China’s export rally lifts surplus 49%

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China’s trade growth rebounded strongly last month in a positive sign for the recovery of the second-largest economy, official data showed yesterday.

Export growth more than quadrupled from the previous month to 14.1 percent in December while imports rose 6 percent in a sign of increasing domestic demand.

In November, export growth had plunged to 2.9 percent year on year while imports were flat.

The trade figures add to evidence that China is gradually emerging from its worst economic slowdown since the 2008 global crisis.

Factory output and other activity improved in the final quarter of 2012, but analysts say a recovery is still shaky and will be too weak to drive a global rebound without a turnaround in the US and Europe.

The improvement comes as a new generation of Communist Party leaders, who were installed at a congress in October last year, are taking power.

Beijing is pinning its hopes for growth on government-led investment and consumer spending, which is rising but not as fast as authorities want.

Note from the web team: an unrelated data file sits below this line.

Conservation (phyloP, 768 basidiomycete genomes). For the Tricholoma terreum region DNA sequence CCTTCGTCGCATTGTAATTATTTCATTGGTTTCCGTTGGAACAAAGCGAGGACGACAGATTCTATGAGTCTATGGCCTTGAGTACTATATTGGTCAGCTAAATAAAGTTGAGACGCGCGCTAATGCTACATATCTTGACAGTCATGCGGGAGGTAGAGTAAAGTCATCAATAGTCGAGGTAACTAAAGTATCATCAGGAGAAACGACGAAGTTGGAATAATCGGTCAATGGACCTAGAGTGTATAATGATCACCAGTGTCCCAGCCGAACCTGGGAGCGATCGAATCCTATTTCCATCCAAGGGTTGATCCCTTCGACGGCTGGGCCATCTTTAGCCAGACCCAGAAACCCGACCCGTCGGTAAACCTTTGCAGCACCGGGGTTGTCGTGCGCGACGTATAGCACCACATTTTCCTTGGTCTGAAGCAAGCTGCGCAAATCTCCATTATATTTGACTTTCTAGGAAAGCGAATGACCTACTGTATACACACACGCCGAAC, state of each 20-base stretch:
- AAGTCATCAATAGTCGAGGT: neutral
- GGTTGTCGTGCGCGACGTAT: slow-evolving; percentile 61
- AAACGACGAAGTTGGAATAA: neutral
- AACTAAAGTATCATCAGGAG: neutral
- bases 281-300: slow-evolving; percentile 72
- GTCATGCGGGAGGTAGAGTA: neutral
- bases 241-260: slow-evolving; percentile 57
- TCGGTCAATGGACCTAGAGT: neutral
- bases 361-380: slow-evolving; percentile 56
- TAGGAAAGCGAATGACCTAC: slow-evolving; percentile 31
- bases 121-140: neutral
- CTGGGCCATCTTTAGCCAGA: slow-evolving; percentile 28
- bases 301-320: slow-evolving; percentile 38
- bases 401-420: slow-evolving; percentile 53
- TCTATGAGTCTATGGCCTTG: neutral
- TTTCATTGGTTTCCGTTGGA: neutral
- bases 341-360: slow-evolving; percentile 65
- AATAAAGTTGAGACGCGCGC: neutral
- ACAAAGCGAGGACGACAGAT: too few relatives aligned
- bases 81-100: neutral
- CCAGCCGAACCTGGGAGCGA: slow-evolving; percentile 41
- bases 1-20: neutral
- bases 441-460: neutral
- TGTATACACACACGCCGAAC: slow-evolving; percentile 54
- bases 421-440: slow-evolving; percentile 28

Analysts and the World Bank expect full-year economic growth to come in at about 8 percent in 2012 and 7.5 percent this year. That is far stronger than the West and Japan but would be China’s weakest performance since the 1990s.

The country’s global trade surplus nearly doubled last month compared with December 2011, rising 90 percent to $31.6 billion (R271bn), the General Administration of Customs reported yesterday. For the year, the global trade surplus rose 49 percent to $231.1bn.

Reliance on trade has declined as domestic consumption has grown but export-driven manufacturing still employs millions of workers and any weakness raises the risk of job losses and unrest.

Import growth has been depressed by government curbs aimed at cooling a boom in construction and industrial investment that have slowed demand for foreign iron ore, copper and other raw materials.

Communist leaders want to shift the basis of economic growth to domestic consumption and services, a strategy that promises smaller but more sustainable gains. That could hurt commodity suppliers such as African economies, where Chinese spending has fuelled an economic boom. – Joe McDonald in Beijing for Sapa-AP

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